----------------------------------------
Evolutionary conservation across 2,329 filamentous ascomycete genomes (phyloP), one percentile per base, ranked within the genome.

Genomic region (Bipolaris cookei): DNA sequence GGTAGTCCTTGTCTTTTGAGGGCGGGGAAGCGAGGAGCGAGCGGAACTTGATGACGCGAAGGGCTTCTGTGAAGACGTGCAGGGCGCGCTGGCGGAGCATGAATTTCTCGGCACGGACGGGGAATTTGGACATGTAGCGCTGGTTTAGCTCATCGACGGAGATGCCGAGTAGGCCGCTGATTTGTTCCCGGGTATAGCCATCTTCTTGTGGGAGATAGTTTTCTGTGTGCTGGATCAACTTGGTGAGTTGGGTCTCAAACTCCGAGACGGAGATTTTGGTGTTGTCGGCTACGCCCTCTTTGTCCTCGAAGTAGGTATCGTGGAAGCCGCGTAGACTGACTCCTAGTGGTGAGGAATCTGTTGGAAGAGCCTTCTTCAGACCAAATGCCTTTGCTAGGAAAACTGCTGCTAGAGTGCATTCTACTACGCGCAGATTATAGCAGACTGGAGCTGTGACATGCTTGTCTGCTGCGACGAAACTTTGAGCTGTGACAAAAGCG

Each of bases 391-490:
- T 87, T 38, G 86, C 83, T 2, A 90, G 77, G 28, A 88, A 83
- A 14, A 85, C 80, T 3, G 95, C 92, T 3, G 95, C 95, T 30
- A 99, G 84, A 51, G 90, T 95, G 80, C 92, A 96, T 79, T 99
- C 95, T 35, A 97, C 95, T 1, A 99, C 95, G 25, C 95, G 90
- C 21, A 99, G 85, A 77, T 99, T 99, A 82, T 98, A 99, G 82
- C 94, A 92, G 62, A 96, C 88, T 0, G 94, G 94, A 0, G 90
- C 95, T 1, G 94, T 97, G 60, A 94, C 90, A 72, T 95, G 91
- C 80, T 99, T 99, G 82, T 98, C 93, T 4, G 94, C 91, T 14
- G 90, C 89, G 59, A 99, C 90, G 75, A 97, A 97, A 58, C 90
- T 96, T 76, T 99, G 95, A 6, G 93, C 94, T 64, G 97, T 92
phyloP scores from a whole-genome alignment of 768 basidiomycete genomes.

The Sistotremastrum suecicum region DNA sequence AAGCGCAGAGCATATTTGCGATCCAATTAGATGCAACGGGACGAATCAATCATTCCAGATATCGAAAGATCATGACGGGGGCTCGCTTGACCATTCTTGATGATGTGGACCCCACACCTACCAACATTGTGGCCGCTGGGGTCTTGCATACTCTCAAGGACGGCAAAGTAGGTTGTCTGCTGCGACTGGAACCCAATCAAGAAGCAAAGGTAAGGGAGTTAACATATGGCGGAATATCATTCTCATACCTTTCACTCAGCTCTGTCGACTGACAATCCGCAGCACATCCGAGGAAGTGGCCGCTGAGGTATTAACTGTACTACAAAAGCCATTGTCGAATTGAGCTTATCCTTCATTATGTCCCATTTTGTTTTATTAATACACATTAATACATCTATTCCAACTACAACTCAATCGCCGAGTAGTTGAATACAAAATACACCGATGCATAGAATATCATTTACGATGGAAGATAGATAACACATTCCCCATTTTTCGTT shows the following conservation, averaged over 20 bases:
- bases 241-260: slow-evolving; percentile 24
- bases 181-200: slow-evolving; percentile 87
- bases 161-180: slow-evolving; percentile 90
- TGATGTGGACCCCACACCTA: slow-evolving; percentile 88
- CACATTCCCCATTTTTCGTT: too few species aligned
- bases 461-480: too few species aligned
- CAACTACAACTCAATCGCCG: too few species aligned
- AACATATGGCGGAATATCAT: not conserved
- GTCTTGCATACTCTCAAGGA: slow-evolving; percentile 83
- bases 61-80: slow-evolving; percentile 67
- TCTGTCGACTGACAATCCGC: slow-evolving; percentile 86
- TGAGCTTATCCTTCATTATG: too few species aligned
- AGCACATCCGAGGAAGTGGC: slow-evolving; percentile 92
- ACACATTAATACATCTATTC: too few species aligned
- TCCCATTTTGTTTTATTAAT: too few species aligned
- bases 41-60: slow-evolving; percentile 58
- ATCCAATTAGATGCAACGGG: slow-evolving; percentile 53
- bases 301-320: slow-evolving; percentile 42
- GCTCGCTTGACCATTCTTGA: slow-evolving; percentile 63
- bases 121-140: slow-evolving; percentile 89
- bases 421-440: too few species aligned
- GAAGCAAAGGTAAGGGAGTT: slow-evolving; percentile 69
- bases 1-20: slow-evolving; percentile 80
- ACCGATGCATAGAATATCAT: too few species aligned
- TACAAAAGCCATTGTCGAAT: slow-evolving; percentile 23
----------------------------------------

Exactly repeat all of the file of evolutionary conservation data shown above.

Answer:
Evolutionary conservation across 2,329 filamentous ascomycete genomes (phyloP), one percentile per base, ranked within the genome.

Genomic region (Bipolaris cookei): DNA sequence GGTAGTCCTTGTCTTTTGAGGGCGGGGAAGCGAGGAGCGAGCGGAACTTGATGACGCGAAGGGCTTCTGTGAAGACGTGCAGGGCGCGCTGGCGGAGCATGAATTTCTCGGCACGGACGGGGAATTTGGACATGTAGCGCTGGTTTAGCTCATCGACGGAGATGCCGAGTAGGCCGCTGATTTGTTCCCGGGTATAGCCATCTTCTTGTGGGAGATAGTTTTCTGTGTGCTGGATCAACTTGGTGAGTTGGGTCTCAAACTCCGAGACGGAGATTTTGGTGTTGTCGGCTACGCCCTCTTTGTCCTCGAAGTAGGTATCGTGGAAGCCGCGTAGACTGACTCCTAGTGGTGAGGAATCTGTTGGAAGAGCCTTCTTCAGACCAAATGCCTTTGCTAGGAAAACTGCTGCTAGAGTGCATTCTACTACGCGCAGATTATAGCAGACTGGAGCTGTGACATGCTTGTCTGCTGCGACGAAACTTTGAGCTGTGACAAAAGCG

Each of bases 391-490:
- T 87, T 38, G 86, C 83, T 2, A 90, G 77, G 28, A 88, A 83
- A 14, A 85, C 80, T 3, G 95, C 92, T 3, G 95, C 95, T 30
- A 99, G 84, A 51, G 90, T 95, G 80, C 92, A 96, T 79, T 99
- C 95, T 35, A 97, C 95, T 1, A 99, C 95, G 25, C 95, G 90
- C 21, A 99, G 85, A 77, T 99, T 99, A 82, T 98, A 99, G 82
- C 94, A 92, G 62, A 96, C 88, T 0, G 94, G 94, A 0, G 90
- C 95, T 1, G 94, T 97, G 60, A 94, C 90, A 72, T 95, G 91
- C 80, T 99, T 99, G 82, T 98, C 93, T 4, G 94, C 91, T 14
- G 90, C 89, G 59, A 99, C 90, G 75, A 97, A 97, A 58, C 90
- T 96, T 76, T 99, G 95, A 6, G 93, C 94, T 64, G 97, T 92
phyloP scores from a whole-genome alignment of 768 basidiomycete genomes.

The Sistotremastrum suecicum region DNA sequence AAGCGCAGAGCATATTTGCGATCCAATTAGATGCAACGGGACGAATCAATCATTCCAGATATCGAAAGATCATGACGGGGGCTCGCTTGACCATTCTTGATGATGTGGACCCCACACCTACCAACATTGTGGCCGCTGGGGTCTTGCATACTCTCAAGGACGGCAAAGTAGGTTGTCTGCTGCGACTGGAACCCAATCAAGAAGCAAAGGTAAGGGAGTTAACATATGGCGGAATATCATTCTCATACCTTTCACTCAGCTCTGTCGACTGACAATCCGCAGCACATCCGAGGAAGTGGCCGCTGAGGTATTAACTGTACTACAAAAGCCATTGTCGAATTGAGCTTATCCTTCATTATGTCCCATTTTGTTTTATTAATACACATTAATACATCTATTCCAACTACAACTCAATCGCCGAGTAGTTGAATACAAAATACACCGATGCATAGAATATCATTTACGATGGAAGATAGATAACACATTCCCCATTTTTCGTT shows the following conservation, averaged over 20 bases:
- bases 241-260: slow-evolving; percentile 24
- bases 181-200: slow-evolving; percentile 87
- bases 161-180: slow-evolving; percentile 90
- TGATGTGGACCCCACACCTA: slow-evolving; percentile 88
- CACATTCCCCATTTTTCGTT: too few species aligned
- bases 461-480: too few species aligned
- CAACTACAACTCAATCGCCG: too few species aligned
- AACATATGGCGGAATATCAT: not conserved
- GTCTTGCATACTCTCAAGGA: slow-evolving; percentile 83
- bases 61-80: slow-evolving; percentile 67
- TCTGTCGACTGACAATCCGC: slow-evolving; percentile 86
- TGAGCTTATCCTTCATTATG: too few species aligned
- AGCACATCCGAGGAAGTGGC: slow-evolving; percentile 92
- ACACATTAATACATCTATTC: too few species aligned
- TCCCATTTTGTTTTATTAAT: too few species aligned
- bases 41-60: slow-evolving; percentile 58
- ATCCAATTAGATGCAACGGG: slow-evolving; percentile 53
- bases 301-320: slow-evolving; percentile 42
- GCTCGCTTGACCATTCTTGA: slow-evolving; percentile 63
- bases 121-140: slow-evolving; percentile 89
- bases 421-440: too few species aligned
- GAAGCAAAGGTAAGGGAGTT: slow-evolving; percentile 69
- bases 1-20: slow-evolving; percentile 80
- ACCGATGCATAGAATATCAT: too few species aligned
- TACAAAAGCCATTGTCGAAT: slow-evolving; percentile 23